China's factory output, auto sales improve

China's auto sales, factory output, retail spending accelerate in new signs of recovery

Associated Press
China's factory output rises in sign of recovery
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A woman begs money from passersby at a pathway in Shanghai, China, Tuesday, Sept. 10, 2013. China's economy appears to be gradually rebounding from its deepest slump since the 2008 crisis, but analysts say improvement will depend on the strength of global demand for Chinese exports. (AP Photo/Eugene Hoshiko)

BEIJING (AP) -- China's auto sales, retail spending and factory output all improved in August in new signs of an economic recovery.

Retail sales rose 13.4 percent over a year earlier, government data showed Tuesday. Industrial production gained at its fastest rate this year, rising 10.4 percent. An industry group reported growth in auto sales accelerated to 11 percent from July's 10.5 percent.

Analysts welcomed the signs of a rebound from China's deepest slump since the 2008 global crisis but said it still is unclear how durable it will be.

"The stronger data over the last couple of months have settled nerves about a possible hard landing," said Mark Williams and Qinwei Wang of Capital Economics in a report.

However, they said, "the economy is once again being propelled, unsustainably, by state-led investment."

The signs of economic revival will ease pressure on Chinese leaders who want to focus on longer-term structural reforms analysts say are needed to keep economic growth strong.

"We have got a picture of a broad-based recovery from external demand to domestic demand, and from consumption to investment," said Bank of America economists Xiaojia Zhi and Ting Lu in a report.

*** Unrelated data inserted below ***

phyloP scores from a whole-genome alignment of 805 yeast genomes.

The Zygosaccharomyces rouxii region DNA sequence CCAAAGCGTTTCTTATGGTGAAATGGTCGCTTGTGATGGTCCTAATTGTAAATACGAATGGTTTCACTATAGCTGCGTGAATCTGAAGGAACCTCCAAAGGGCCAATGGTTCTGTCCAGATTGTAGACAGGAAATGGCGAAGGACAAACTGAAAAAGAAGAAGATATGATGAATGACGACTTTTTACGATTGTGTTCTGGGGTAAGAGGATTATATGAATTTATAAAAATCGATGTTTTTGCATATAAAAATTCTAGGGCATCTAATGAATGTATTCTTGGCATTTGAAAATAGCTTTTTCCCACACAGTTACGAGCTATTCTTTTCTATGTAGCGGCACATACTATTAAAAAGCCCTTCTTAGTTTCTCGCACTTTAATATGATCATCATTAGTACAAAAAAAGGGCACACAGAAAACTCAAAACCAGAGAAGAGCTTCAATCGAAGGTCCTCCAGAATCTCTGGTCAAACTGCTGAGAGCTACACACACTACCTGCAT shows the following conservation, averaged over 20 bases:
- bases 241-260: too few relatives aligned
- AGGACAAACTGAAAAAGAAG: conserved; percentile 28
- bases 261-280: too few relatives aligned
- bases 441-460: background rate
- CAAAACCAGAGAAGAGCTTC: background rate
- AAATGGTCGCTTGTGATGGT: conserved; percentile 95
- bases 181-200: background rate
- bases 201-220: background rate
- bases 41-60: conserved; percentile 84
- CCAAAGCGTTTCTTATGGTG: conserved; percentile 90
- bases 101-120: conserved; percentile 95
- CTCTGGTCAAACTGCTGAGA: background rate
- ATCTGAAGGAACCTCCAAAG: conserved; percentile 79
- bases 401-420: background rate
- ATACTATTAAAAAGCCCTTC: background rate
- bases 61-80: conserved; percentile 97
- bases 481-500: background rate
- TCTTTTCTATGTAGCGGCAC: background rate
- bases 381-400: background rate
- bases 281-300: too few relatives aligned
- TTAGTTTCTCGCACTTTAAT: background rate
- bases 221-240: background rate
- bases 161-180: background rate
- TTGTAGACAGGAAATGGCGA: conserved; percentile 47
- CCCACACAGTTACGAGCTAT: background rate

Economic growth declined to a two-decade low of 7.5 percent in the second quarter but trade, factory output, auto sales and other activity has improved since then.

The slowdown was largely self-imposed as Beijing tightened curbs on lending and construction to steer the economy toward more sustainable growth driven by domestic consumption instead of exports and investment.

This year's official growth target of 7.5 percent is barely half of 2007's eye-popping 14.2 percent rate.

An unexpectedly sharp decline in growth this year prompted communist leaders to respond with higher spending on railway construction and a small business tax cut, but have resisted pressure for a more ambitious stimulus.

Investment in factories and other fixed assets picked up in August. The National Bureau of Statistics reported it rose 20.3 percent, compared with 20.1 percent for the first eight months of the year.

"The data came in generally better-than-expected, suggesting some further solid pickup in activity momentum," said JP Morgan economist Haibin Zhu.

August export growth accelerated to 7.2 percent from July's 5.1 percent.

Also in August, consumer inflation edged down to 2.6 percent from July's 2.7 percent. Wholesale prices that have declined steadily for more than a year fell less sharply in another sign of growing demand.

"With a number of other emerging markets mired in turmoil as the U.S. Fed prepares to taper its QE program, we believe China stands out as a relatively safer haven with its resilient growth, stable currency and strong balance of payments," said Bank of America's Zhi and Lu.

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National Bureau of Statistics (in Chinese): www.stats.gov.cn

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